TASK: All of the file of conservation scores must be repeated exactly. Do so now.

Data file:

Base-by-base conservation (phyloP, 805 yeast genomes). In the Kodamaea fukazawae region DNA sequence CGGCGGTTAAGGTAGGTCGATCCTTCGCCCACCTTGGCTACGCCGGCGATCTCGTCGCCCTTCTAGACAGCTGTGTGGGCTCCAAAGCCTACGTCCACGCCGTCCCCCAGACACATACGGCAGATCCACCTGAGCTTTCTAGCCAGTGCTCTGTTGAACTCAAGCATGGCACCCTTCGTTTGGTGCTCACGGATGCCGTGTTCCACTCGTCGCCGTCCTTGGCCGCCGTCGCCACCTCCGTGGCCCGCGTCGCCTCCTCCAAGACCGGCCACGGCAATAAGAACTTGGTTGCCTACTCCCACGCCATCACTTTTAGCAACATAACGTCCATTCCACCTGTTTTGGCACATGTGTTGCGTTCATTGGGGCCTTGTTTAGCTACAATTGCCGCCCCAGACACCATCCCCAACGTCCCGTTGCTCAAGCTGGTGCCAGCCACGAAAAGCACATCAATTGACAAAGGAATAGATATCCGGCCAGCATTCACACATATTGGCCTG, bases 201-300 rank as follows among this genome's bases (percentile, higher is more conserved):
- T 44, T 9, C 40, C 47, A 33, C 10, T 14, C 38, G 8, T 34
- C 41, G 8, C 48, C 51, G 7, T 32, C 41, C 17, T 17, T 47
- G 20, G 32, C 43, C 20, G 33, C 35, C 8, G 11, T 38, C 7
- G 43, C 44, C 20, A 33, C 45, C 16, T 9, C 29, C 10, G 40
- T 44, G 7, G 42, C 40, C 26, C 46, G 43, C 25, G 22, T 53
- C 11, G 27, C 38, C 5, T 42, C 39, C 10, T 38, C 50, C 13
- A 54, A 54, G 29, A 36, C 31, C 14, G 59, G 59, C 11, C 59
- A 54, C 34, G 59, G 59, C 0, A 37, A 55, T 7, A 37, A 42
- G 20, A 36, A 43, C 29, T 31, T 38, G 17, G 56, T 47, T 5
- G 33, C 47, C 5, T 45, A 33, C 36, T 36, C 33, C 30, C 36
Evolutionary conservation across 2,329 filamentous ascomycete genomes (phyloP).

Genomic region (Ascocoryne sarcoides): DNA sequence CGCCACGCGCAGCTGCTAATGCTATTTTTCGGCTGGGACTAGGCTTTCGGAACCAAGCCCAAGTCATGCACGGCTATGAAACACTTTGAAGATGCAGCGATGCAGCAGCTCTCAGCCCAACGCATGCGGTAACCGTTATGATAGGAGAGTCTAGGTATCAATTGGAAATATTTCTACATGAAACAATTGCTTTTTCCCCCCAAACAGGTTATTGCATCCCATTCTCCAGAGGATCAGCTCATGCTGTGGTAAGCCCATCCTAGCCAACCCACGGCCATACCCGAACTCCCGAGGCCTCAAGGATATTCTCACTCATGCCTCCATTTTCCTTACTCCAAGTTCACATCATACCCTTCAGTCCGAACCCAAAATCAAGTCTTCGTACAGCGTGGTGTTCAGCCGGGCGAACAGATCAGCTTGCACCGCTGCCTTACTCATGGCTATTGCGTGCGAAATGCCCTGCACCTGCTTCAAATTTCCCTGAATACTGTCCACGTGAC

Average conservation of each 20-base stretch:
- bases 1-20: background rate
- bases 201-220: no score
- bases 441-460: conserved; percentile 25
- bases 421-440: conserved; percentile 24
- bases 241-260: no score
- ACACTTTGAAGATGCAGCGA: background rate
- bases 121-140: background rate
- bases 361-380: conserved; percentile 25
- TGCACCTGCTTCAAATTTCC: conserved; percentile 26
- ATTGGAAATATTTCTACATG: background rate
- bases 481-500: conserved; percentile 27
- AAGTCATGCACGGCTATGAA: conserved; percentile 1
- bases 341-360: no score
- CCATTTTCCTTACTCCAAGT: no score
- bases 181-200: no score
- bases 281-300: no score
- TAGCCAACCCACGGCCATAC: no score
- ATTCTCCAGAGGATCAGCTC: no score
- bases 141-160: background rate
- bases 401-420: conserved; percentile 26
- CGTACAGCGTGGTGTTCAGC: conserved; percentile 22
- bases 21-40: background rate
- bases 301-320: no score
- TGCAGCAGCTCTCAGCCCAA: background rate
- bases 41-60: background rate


Base-by-base conservation (phyloP, 805 yeast genomes). In the Kodamaea fukazawae region DNA sequence CGGCGGTTAAGGTAGGTCGATCCTTCGCCCACCTTGGCTACGCCGGCGATCTCGTCGCCCTTCTAGACAGCTGTGTGGGCTCCAAAGCCTACGTCCACGCCGTCCCCCAGACACATACGGCAGATCCACCTGAGCTTTCTAGCCAGTGCTCTGTTGAACTCAAGCATGGCACCCTTCGTTTGGTGCTCACGGATGCCGTGTTCCACTCGTCGCCGTCCTTGGCCGCCGTCGCCACCTCCGTGGCCCGCGTCGCCTCCTCCAAGACCGGCCACGGCAATAAGAACTTGGTTGCCTACTCCCACGCCATCACTTTTAGCAACATAACGTCCATTCCACCTGTTTTGGCACATGTGTTGCGTTCATTGGGGCCTTGTTTAGCTACAATTGCCGCCCCAGACACCATCCCCAACGTCCCGTTGCTCAAGCTGGTGCCAGCCACGAAAAGCACATCAATTGACAAAGGAATAGATATCCGGCCAGCATTCACACATATTGGCCTG, bases 201-300 rank as follows among this genome's bases (percentile, higher is more conserved):
- T 44, T 9, C 40, C 47, A 33, C 10, T 14, C 38, G 8, T 34
- C 41, G 8, C 48, C 51, G 7, T 32, C 41, C 17, T 17, T 47
- G 20, G 32, C 43, C 20, G 33, C 35, C 8, G 11, T 38, C 7
- G 43, C 44, C 20, A 33, C 45, C 16, T 9, C 29, C 10, G 40
- T 44, G 7, G 42, C 40, C 26, C 46, G 43, C 25, G 22, T 53
- C 11, G 27, C 38, C 5, T 42, C 39, C 10, T 38, C 50, C 13
- A 54, A 54, G 29, A 36, C 31, C 14, G 59, G 59, C 11, C 59
- A 54, C 34, G 59, G 59, C 0, A 37, A 55, T 7, A 37, A 42
- G 20, A 36, A 43, C 29, T 31, T 38, G 17, G 56, T 47, T 5
- G 33, C 47, C 5, T 45, A 33, C 36, T 36, C 33, C 30, C 36
Evolutionary conservation across 2,329 filamentous ascomycete genomes (phyloP).

Genomic region (Ascocoryne sarcoides): DNA sequence CGCCACGCGCAGCTGCTAATGCTATTTTTCGGCTGGGACTAGGCTTTCGGAACCAAGCCCAAGTCATGCACGGCTATGAAACACTTTGAAGATGCAGCGATGCAGCAGCTCTCAGCCCAACGCATGCGGTAACCGTTATGATAGGAGAGTCTAGGTATCAATTGGAAATATTTCTACATGAAACAATTGCTTTTTCCCCCCAAACAGGTTATTGCATCCCATTCTCCAGAGGATCAGCTCATGCTGTGGTAAGCCCATCCTAGCCAACCCACGGCCATACCCGAACTCCCGAGGCCTCAAGGATATTCTCACTCATGCCTCCATTTTCCTTACTCCAAGTTCACATCATACCCTTCAGTCCGAACCCAAAATCAAGTCTTCGTACAGCGTGGTGTTCAGCCGGGCGAACAGATCAGCTTGCACCGCTGCCTTACTCATGGCTATTGCGTGCGAAATGCCCTGCACCTGCTTCAAATTTCCCTGAATACTGTCCACGTGAC

Average conservation of each 20-base stretch:
- bases 1-20: background rate
- bases 201-220: no score
- bases 441-460: conserved; percentile 25
- bases 421-440: conserved; percentile 24
- bases 241-260: no score
- ACACTTTGAAGATGCAGCGA: background rate
- bases 121-140: background rate
- bases 361-380: conserved; percentile 25
- TGCACCTGCTTCAAATTTCC: conserved; percentile 26
- ATTGGAAATATTTCTACATG: background rate
- bases 481-500: conserved; percentile 27
- AAGTCATGCACGGCTATGAA: conserved; percentile 1
- bases 341-360: no score
- CCATTTTCCTTACTCCAAGT: no score
- bases 181-200: no score
- bases 281-300: no score
- TAGCCAACCCACGGCCATAC: no score
- ATTCTCCAGAGGATCAGCTC: no score
- bases 141-160: background rate
- bases 401-420: conserved; percentile 26
- CGTACAGCGTGGTGTTCAGC: conserved; percentile 22
- bases 21-40: background rate
- bases 301-320: no score
- TGCAGCAGCTCTCAGCCCAA: background rate
- bases 41-60: background rate